Wednesday, 23 April 2014

Frolicking at RawDhat Khuraim

'Lush' is not a term one tends to use when living in a desert country.  Neither is 'frolicking'.  Yet the other week Hubster, I and a couple of friends went frolicking in the lush growth out at RawDhat Khuraim.  Well, they would have frolicked if they weren't acting so boringly mature.

The weather has been fabulous in and around Riyadh these last few months.  The winter and coolish spring lingered on much longer than usual and, as the temps were so favorable, we decided a drive to the Kings Forest for a weekend break out of town was in order.
 The morning dawned dusty and windy so we decided to wait till the afternoon when things looked a little better (though not much) and packed the Yarris with our lunch and picnic gear  (Hubster decided not to hire the Yukon this time, much to my disgust).  We had invited Mr Oz and Ahmed along for a ride too, as they had never been to the Kings Forest before, so the car was rather full.

Saudi is changing at a rapid pace.  That is obvious every time we return to a previously visited location.  Almost the entire drive Hubster and I were commenting on the development that is everywhere.  Newbies might think we are a bit barmy calling the tents, trailers and real estate huts that have popped up along the roadside 'development', but when you compare these sights with the barrenness that was here before, 'progress' or 'development' are exactly the right terms.

RawDhat Khuraim is obviously a very popular place to visit in the spring, as evidenced by the number of cars lined up along the fence line and the tents available for groups to hire.  As the wind was still whipping about we decided to leave our picnic gear in the car, thinking it would be too uncomfortable attempting to cook over a fire under the circumstances.  The blokes determined they would only go for a short stroll and then find somewhere else to settle for a cuppa.  It's unfortunate that bloke minds aren't really very flexible.  The further we walked in toward the Kings Forest, the calmer the air became, diffused no doubt by the lush greenery growing in abundance.

I was amazed.  Absolutely amazed.  Especially when I compared this trip to our first visit three years ago, and I wished we had carried the chilly bin and blanket in with us, so we could sit back and really enjoy moment.  The closest I got was a sit in the grass while Hubster snapped a quick photo before all the men folk decided they'd 'Been here, done that, now it's time to go.'  I don't think Mr Oz and Ahmed realize how much of a treat they were getting seeing RawDhat Khuraim so beautifully covered in plants.  The locals, however, knew exactly how lucky they were, and had come out in force, setting up picnic spots all over the place among the grasses, daisies and various other foliage.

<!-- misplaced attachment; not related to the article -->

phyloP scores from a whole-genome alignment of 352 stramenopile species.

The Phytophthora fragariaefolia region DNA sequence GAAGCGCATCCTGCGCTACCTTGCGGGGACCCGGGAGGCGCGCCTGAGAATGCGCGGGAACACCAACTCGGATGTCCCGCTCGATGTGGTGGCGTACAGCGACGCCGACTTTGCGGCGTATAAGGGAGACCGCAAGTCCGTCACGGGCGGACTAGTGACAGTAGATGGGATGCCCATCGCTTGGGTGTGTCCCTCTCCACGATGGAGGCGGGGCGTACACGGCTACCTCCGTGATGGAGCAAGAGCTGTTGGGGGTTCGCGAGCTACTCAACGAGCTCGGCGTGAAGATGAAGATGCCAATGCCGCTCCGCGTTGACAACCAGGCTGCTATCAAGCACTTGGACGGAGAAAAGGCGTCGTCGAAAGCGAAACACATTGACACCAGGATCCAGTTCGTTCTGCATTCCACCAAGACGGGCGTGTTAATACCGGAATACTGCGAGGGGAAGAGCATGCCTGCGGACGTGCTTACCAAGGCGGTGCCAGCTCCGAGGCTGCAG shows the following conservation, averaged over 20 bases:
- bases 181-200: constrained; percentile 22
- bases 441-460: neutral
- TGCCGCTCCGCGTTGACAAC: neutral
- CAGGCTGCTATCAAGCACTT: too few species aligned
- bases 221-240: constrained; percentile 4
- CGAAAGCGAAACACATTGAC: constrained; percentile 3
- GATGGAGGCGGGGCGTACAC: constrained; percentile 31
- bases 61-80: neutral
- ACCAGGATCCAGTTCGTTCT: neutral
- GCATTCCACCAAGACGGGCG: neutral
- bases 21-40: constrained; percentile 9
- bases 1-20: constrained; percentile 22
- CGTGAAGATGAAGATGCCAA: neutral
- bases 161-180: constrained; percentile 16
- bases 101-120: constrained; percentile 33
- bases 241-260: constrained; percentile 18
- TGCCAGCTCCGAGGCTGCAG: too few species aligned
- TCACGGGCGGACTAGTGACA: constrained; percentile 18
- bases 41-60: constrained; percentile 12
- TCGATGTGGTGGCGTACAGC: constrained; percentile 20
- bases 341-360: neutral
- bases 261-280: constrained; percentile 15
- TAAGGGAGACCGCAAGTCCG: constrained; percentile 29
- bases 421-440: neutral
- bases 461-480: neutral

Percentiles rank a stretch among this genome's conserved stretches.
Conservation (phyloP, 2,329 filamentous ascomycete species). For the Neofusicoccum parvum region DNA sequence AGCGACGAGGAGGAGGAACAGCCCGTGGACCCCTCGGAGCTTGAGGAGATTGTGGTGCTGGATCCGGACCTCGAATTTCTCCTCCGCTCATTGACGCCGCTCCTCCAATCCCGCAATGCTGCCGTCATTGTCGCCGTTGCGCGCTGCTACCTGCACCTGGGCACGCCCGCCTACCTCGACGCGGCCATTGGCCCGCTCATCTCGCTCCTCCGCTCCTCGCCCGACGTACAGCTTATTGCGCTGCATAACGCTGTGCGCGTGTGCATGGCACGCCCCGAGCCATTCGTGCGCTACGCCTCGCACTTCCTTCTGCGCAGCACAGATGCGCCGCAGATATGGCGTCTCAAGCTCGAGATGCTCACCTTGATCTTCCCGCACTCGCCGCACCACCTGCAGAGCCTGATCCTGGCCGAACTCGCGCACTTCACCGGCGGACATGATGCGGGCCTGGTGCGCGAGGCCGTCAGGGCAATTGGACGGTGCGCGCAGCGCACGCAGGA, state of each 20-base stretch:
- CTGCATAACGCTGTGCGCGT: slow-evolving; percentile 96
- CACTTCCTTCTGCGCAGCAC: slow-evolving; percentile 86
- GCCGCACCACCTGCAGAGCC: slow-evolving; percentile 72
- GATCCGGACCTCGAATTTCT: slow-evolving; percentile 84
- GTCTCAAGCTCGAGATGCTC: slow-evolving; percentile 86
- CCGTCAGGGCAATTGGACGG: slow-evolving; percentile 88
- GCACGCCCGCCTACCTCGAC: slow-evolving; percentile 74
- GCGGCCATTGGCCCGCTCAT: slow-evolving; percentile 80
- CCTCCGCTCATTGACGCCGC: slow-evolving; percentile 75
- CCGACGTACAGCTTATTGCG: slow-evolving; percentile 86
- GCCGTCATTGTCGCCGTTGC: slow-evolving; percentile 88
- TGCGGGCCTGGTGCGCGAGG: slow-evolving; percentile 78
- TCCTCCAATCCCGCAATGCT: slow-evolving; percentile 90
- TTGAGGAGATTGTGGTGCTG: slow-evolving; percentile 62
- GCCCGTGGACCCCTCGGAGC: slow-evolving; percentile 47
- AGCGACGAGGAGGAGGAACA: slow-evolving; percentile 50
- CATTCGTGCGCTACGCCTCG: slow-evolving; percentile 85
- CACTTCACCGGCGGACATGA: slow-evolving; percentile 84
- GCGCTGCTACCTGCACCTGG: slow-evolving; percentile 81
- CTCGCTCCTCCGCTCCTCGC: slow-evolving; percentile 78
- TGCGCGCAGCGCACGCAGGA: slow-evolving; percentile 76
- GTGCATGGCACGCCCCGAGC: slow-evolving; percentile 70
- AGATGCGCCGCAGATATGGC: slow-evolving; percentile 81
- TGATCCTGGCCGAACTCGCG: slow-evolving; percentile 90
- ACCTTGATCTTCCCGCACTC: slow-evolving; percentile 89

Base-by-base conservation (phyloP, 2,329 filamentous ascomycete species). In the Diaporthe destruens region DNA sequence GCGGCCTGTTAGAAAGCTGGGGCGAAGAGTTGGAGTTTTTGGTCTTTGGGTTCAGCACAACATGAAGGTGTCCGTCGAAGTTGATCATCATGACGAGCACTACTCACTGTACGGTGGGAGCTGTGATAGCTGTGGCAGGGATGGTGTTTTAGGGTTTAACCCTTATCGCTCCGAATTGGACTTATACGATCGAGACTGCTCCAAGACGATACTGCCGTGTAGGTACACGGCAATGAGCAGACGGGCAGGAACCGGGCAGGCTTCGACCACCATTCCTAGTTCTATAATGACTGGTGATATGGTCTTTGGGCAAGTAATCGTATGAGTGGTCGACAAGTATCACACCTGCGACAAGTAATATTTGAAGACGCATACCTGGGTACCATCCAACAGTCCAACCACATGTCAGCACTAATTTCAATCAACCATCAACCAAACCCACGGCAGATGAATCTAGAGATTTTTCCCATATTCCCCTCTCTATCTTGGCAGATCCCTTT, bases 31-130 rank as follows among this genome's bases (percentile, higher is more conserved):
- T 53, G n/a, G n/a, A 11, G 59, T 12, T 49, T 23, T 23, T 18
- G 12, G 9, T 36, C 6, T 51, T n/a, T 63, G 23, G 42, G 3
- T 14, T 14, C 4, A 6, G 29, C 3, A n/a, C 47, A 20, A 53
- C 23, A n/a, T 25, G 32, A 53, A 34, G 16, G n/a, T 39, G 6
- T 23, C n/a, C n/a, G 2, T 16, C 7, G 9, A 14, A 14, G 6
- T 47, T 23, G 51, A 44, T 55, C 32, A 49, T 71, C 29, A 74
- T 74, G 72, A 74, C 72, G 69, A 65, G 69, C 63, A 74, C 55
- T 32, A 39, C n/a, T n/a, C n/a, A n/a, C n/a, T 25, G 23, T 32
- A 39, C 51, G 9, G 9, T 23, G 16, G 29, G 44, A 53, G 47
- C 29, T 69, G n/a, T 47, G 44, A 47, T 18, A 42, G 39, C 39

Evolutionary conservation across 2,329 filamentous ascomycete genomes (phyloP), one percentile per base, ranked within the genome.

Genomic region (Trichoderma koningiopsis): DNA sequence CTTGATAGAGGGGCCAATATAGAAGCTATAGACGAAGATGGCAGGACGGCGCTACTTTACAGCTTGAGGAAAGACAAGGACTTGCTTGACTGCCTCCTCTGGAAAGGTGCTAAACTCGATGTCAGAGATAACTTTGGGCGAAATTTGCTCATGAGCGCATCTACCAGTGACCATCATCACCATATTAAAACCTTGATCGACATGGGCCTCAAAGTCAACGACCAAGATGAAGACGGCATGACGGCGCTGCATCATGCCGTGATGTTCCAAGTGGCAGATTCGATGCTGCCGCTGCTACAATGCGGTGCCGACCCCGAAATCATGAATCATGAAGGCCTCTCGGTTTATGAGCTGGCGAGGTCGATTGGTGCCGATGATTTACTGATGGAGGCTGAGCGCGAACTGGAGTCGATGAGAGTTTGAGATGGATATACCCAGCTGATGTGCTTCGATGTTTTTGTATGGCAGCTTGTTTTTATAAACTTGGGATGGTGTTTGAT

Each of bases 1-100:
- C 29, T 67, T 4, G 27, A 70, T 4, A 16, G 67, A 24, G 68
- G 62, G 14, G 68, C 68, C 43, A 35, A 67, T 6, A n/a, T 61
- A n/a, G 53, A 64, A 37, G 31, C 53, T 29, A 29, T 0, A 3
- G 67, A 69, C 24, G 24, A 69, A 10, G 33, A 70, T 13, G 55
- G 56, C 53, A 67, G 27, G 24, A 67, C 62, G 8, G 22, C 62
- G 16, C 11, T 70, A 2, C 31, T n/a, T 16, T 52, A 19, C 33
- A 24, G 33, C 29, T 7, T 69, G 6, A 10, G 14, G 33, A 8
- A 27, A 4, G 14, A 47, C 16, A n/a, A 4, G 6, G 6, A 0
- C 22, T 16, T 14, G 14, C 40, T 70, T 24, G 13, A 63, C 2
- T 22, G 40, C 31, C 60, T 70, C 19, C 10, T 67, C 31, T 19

Though the boys were in a hurry, I wasn't, so they had to wait about while I took photo's.  After all, one has to remember this day!  Now, when someone says to me 'RawDhat Khuraim is beautiful and green in spring' (something I admit I used to doubt given the state of the place on our first visit here),  I have photographic memories of that fact.

The boys, who had found the RawDhat a little ho-hum, were quite keen to inject a little excitement into their day, so when a suggestion was made to hire quad bikes from the 'entrepreneurs' renting them on the roadside, everybody was up for it.

It turns out that Mr Oz had never ridden a quad before, but after a brief lesson on 'This makes it go and This makes it stop' from Hubster, he was having a fine old time buzzing along on the bike.

Ahmed, who had grabbed the bike by the horns and was off like a rocket, ended up on his arse!

About now is when I say something like: Quad bikes aren't toys and, if you aren't careful you can hurt yourself on them.  Of course, you hurt yourself even more when you fall off onto hard, stony ground, (as out by the Rumah) than you do carping off onto sand!

We picked up the bike, payed a bit extra to the entrepreneur for bike repairs, and then headed into Rumah to get 'The Fallen One' cleaned up at the nearest gas station with washroom facilities.  Around behind the gas station we found a perfectly sheltered, quiet spot to set up our table and chairs, pull out our thermos and munch on our sandwiches while debriefing about the day which, I have to admit, mainly involved laughing about 'Ahmed's Antics'.

Directions to RawhDhat Khuraim.
RawDhat Khuraim is so easy to find.  Head out along the Dammam highway and simply follow the signs.  Or key in the co-ordinates from my Kiwi In Saudi: Tiki Tour Map  (25.336579N, 47.304382E).

View Kiwi In Saudi: Tiki Tour in a larger map

I suggest you go visit RawDhat Khuraim before the summer heat takes it all away again.  And enjoy frolicking, if the mood strikes you :)

Ka Kite,

1 comment:

  1. very nice post about middle east travel, i like the picture when you driving four wheeler
    Nice Post and keep sharing
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